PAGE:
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How A Leading Journal Helped A Pharma Company Exaggerate Medication Benefits

How A Leading Journal Helped A Pharma Company Exaggerate Medication Benefits | Pharma Marketing News, Views & Events |

How excited would you be about a medication that lowered your risk of cardiovascular death, heart attack or stroke by 1.5%? Excited enough to spend a few thousand dollars a year on the drug? I expect not.

What if, instead, the drug reduced those same terrible outcomes by 20%? That’s probably enough benefit to interest some in the drug.

Well, those statistics come from the same clinical trial, evaluating the same drug. In fact, they present the exact same results, but they simply do it in different ways. The 1.5% number refers to the absolute reduction in the risk of those outcomes — the drug reduced the two-year risk of cardiovascular death, heart attack, and stroke from 7.4% to 5.9%. That’s an important reduction by any account. That’s on par with many medications that have become critical in combating cardiovascular diseases.

But that 1.5% reduction sounds much less impressive than the “20% reduction” that the authors describe in the discussion section of their New England Journal article, and was repeated, practically verbatim, by the physician who wrote an accompanying editorial in the same journal.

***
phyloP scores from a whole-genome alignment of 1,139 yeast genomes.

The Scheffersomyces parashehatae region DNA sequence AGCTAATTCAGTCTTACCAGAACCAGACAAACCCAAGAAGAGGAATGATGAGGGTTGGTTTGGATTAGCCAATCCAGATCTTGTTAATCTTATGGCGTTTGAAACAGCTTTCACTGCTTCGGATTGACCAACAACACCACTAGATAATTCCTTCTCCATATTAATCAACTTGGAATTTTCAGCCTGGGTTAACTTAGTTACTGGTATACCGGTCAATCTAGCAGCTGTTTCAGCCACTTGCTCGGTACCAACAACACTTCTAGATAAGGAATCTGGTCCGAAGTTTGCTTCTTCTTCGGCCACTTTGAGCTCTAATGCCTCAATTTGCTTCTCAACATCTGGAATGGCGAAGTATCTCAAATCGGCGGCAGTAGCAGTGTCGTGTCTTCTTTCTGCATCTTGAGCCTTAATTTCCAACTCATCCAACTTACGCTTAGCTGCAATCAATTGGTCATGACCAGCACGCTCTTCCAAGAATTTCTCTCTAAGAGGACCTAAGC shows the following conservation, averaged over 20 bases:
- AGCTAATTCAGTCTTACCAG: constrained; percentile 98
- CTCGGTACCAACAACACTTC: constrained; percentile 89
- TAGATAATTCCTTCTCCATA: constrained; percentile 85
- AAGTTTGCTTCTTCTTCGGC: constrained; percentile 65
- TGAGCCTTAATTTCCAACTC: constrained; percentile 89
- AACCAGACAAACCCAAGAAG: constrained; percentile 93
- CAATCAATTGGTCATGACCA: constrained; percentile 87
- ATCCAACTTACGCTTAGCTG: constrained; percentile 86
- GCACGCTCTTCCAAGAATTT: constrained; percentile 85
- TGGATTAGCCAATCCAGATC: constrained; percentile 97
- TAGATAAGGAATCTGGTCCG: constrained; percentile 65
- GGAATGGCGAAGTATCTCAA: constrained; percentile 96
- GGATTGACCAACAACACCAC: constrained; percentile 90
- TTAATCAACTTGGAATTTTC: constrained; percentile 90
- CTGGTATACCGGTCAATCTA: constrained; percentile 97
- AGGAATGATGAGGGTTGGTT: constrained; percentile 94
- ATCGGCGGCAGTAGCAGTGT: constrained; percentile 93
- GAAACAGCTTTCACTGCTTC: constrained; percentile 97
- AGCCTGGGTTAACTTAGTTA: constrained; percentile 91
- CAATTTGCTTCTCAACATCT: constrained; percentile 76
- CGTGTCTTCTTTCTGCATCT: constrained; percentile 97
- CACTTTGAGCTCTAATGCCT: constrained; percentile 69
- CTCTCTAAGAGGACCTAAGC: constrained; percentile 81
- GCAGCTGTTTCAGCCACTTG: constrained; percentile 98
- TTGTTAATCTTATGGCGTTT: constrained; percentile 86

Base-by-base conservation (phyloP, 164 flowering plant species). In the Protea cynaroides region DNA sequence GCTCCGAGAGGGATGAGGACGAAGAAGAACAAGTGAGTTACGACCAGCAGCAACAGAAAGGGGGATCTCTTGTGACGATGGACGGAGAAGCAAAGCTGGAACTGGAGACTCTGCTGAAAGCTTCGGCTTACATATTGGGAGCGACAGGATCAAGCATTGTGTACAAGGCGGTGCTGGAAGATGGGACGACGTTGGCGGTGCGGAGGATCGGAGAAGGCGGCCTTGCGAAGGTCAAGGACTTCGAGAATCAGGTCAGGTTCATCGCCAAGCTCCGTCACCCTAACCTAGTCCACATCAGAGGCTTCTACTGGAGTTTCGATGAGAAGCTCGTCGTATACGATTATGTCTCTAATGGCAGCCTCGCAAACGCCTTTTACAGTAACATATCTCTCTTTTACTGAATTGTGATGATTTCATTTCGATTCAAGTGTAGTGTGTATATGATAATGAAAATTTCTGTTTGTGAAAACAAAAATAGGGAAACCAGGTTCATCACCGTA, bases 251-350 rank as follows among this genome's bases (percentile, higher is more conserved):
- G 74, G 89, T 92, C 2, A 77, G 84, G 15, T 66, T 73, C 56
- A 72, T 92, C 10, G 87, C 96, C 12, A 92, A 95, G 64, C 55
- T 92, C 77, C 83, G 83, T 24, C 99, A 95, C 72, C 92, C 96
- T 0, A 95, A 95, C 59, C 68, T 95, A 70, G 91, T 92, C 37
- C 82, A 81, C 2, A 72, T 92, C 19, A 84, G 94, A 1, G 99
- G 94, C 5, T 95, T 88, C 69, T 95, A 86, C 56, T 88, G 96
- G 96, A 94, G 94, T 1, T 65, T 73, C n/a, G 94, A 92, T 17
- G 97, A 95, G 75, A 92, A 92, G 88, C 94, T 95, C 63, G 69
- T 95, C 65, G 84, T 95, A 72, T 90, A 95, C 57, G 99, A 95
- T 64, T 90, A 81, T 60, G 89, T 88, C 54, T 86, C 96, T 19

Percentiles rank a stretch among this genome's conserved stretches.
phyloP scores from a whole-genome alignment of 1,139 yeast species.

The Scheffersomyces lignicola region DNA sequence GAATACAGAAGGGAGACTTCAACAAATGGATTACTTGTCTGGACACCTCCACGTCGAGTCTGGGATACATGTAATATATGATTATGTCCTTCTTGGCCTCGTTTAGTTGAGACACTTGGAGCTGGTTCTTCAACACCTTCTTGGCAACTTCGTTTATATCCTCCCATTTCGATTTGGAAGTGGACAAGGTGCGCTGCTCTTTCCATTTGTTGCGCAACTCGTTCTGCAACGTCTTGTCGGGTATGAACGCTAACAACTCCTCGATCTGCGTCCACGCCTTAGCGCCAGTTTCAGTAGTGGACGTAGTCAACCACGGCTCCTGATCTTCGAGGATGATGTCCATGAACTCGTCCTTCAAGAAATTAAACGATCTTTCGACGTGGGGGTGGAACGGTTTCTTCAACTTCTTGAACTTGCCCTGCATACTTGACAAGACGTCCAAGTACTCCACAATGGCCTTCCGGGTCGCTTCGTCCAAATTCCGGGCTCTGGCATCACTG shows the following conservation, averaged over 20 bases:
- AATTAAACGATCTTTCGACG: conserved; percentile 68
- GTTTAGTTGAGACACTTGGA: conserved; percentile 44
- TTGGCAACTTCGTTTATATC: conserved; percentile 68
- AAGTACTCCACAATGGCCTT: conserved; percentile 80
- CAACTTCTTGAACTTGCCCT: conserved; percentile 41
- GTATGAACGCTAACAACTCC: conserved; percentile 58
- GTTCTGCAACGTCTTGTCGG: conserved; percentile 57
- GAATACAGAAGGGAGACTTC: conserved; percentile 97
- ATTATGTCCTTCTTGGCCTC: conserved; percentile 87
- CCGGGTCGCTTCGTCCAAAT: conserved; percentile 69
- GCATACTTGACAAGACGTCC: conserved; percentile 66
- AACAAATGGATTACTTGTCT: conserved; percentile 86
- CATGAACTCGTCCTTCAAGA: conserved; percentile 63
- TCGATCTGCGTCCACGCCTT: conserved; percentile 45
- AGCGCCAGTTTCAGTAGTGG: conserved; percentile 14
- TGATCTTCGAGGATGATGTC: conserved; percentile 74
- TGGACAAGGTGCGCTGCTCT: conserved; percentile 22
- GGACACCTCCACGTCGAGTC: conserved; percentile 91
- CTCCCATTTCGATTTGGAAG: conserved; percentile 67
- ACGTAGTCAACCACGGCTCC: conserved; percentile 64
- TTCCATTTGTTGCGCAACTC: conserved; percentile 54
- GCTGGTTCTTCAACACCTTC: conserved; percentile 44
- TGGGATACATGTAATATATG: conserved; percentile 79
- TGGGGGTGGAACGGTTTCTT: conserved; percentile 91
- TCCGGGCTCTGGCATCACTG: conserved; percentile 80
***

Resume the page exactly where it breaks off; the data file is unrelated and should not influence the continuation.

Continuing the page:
How can these experts claim a 20% reduction in risk when the study showed only a 1.5% reduction? Because 1.5% is approximately 20% of 7.4%. When summarizing the impact of this drug, the researchers and the editorialist chose to emphasize the relative risk reduction of the treatment rather than the absolute risk reduction.

To make matters worse, the authors published a figure illustrating the results of the trial. Part of the figure appropriately plots their research findings on a graph in which the y-axis ranges from 0% risk to 100% risk. But within that graph, the authors present a magnified version of their results, that visually exaggerate the benefits of the drug (see figure).

Pharma Guy's insight:

What about risk communication? Some industry proponents contend that risk should be presented in absolute terms rather than relative terms (see Marketing Acceptable Risk). Study data presented at an FDA public hearing suggest that consumers presented with drug risk information as an absolute risk were willing to accept a higher level of risk to achieve therapeutic benefit than those who were presented information as relative risk. That is, if I told you that your chances of getting a heart attack was 5 times higher if you took Vioxx than if you took Aleve, you would be less inclined to accept that risk than if I told you that your absolute risk was 0.25% under Vioxx vs. 0.05% under Aleve. Neither of the latter two numbers are big enough to worry about, but a 5-times increase just sounds bad.

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